The Martini-Henry was a capital weapon and lasted for a good many years; but toward the end of the nineteenth century numbers of magazine rifles had been invented, and these had a great pull over the single-shot rifle in that they could be fired so much more rapidly. So long ago as 1877 the Turks, though very inferior in numbers, were able to repel the Russian assaults at Plevna simply because they were armed with the Winchester repeating rifle. By 1879 nearly every European Power was experimenting with magazine rifles, and the Germans began to rearm with the Mauser. The Austrians adopted the Mannlicher rifle with the magazine in a compartment
Immense care is taken in the making of British army rifles. The barrel is inspected or tested no fewer than ten times during manufacture. Seven hundred different gauges are used to check the sizes of the parts as they are made, and these gauges are true within the ten-thousandth part of an inch.
To prevent bullets flattening where they strike, they are coated with a hard metal such as an alloy of nickel. A lead bullet "mushrooms", that is, flattens on impact, and produces a most terrible wound. The Geneva Convention has prohibited the use of such missiles in warfare.
I have mentioned medieval machine guns. The first of modern machine guns was the invention of Dr. Gatling, and was used in the American Civil War, 1862-1865. The first Gatling gun had ten barrels mounted on a central shaft and revolved by hand. The cartridges were fed into the barrels automatically, and this gun could actually spray bullets at the rate of a thousand a minute. After the Gatling came the Gardner, the Nordenfelt, and Hotchkiss machine guns, and, late in the nineties of the last century, the Colt and the Maxim. The Maxim was the first machine gun to have only one barrel, which was kept cool by a water-jacket. Its inventor, Hiram Maxim, an American who lived most of his life in England, and was knighted, very cleverly used the recoil of the gun to extract the empty cartridge and thrust a fresh one into place. It can fire six hundred times in a minute; but if the firing is continuous, the water boils after some six hundred rounds, and after about a thousand requires replenishing. The operator controls the gun by pressure of the thumbs upon a "button"; so long as this button is held down, the gun goes on firing until the last cartridge is spent or the mechanism jams. The gun can be used either on a three-legged stand or on wheels, and was, at the time of its invention, an immense improvement on any former type of machine gun.
The Colt gun is an American invention in which the explosion of the charge, not the recoil, is used in its action. The hammer acts like the piston of an air pump, and, by driving a jet of air through the barrel, cools and cleans it. The whole gun weighs only forty pounds, and I remember attending its first trial in England in 1898, when the late Duke of Cambridge was present. Machine guns were used in tens of thousands during the Great War, and were very greatly improved. One of the best was the Madsen gun, invented by a Dane of that name— a gun which was very light, and which had one great advantage of most other types in that it very rarely jammed.
The machine guns principally used by the British Army in the Great War were the Vickers-Maxim and the Lewis. The former was the weapon of the regular machine-gun sections; the latter, a lighter gun, was employed by the infantry.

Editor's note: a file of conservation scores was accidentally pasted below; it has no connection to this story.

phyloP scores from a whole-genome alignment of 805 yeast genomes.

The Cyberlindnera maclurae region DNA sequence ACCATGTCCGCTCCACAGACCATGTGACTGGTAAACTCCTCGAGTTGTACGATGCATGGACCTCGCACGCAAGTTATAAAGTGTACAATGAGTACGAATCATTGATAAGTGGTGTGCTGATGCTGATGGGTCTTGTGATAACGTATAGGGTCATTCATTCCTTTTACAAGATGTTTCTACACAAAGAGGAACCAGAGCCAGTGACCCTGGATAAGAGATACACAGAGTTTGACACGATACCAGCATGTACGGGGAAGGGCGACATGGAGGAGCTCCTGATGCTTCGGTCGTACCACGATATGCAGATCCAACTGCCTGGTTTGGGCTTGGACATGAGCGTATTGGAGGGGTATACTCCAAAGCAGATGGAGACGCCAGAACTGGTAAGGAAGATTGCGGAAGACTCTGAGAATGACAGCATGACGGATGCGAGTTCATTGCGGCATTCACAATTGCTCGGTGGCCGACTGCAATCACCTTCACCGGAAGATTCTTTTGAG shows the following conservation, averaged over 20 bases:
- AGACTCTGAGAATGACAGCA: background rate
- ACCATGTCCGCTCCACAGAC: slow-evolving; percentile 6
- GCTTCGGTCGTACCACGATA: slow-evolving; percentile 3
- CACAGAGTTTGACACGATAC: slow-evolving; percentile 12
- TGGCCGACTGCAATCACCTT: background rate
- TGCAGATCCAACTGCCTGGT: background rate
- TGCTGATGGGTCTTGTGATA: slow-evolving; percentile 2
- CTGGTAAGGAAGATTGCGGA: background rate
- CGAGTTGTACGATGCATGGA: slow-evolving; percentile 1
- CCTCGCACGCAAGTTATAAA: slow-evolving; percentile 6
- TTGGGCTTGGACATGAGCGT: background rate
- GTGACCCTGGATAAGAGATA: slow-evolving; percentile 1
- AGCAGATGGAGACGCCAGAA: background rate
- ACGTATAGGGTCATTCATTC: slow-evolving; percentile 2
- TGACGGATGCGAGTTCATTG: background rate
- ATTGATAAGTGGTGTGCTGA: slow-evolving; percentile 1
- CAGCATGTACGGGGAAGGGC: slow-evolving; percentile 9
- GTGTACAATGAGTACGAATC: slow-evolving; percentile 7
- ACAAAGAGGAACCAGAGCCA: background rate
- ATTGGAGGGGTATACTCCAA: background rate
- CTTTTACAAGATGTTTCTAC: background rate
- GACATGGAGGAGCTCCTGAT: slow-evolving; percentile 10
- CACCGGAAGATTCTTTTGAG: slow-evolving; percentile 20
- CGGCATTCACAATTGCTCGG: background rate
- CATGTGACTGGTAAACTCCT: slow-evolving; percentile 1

The Vickers-Maxim is an improved form of the machine gun originally invented by Sir Hiram Maxim. This was the first of its kind that was entirely automatic; that is, as soon as the trigger was pressed it would continue firing until the magazine, as represented by a belt of cartridges, was exhausted. The rate of fire was six hundred cartridges to the minute, while the whole gun weighed only sixty- three pounds.
The Vickers-Maxim can fire up to seven hundred and fifty shots a minute, and uses the ordinary Lee-Metford cartridges of .303 caliber; that is, just the same as those used in the rifles of the British Army. It is lighter than the original Maxim, and is sighted to a range of twenty-five hundred yards. Now, if you continue firing cartridges at the rate of ten or more a second, the barrel of your gun becomes red-hot, so it is necessary to have some way of cooling it. In the Maxim the method is similar to that employed for cooling a motor engine; that is to say, the barrel has round it a jacket of water. The jacket contains seven and a half pints of water, and it is reckoned that for every thousand cartridges fired, one and a half pints of water are turned to steam.
The Lewis is a smaller, lighter gun, so light, indeed, that at a pinch one man can handle it. Unlike the Maxim the gun is air-cooled, and was found invaluable, not only for the infantry, but also for use in all types of fighting aircraft in the Great War.
To turn from rifles and machine guns to heavy ordnance, it is curious to notice how little real progress there was in the manufacture of cannon right up to the middle of the nineteenth century. Wellington’s troops and Nelson’s sailors used cast-iron muzzle-loaders, which fired round
balls packed in greasy clouts so as to make them fit the barrel. Each of Nelson’s guns required a crew of at least eight men, who, when a shot had been fired, hauled the heavy gun inboard with ropes, swabbed it out, and recharged it.
Cast iron was so apt to burst that many experiments were made with brass, bronze, and other alloys. But there was no real improvement until Armstrong of Elswick got the idea of building up a gun and shrinking over it coils of wrought iron. This was a great step forward, but not so great as that introduced by Mr. Frazer of the Royal Gun Factory, who, in 1869, substituted an inner steel tube in place of an iron one. Then began a great increase in the size of guns. The first was the famous "Woolwich Infant", made in 1872, and weighing thirty-five tons, which was rapidly followed by still bigger guns running up to eighty-one and even one hundred and ten tons. The latter were made at Elswick for the Italian Government, but two were bought by the British Government.
So long as muzzle-loading guns were used they had to be short, for it was necessary to haul them in for loading. These guns were very wasteful, for the shot left the muzzle before the full power of the powder explosion had been used up. When breech-loading was applied to cannon, the next development was the lengthening of the guns. The original "Woolwich Infant" had a bore only sixteen times its caliber, but modern naval guns are as much as fifty calibers in length. In other words, a gun firing a twelve-inch shell is fifty feet in length.
The progress in gun building has been truly astonishing, for, whereas in Nelson’s time firing did not begin until ships were within a few hundred yards of one another, at Jutland firing commenced at no less than fifteen miles; while during the latter part of the Great War Paris was bombarded from a distance exceeding sixty miles!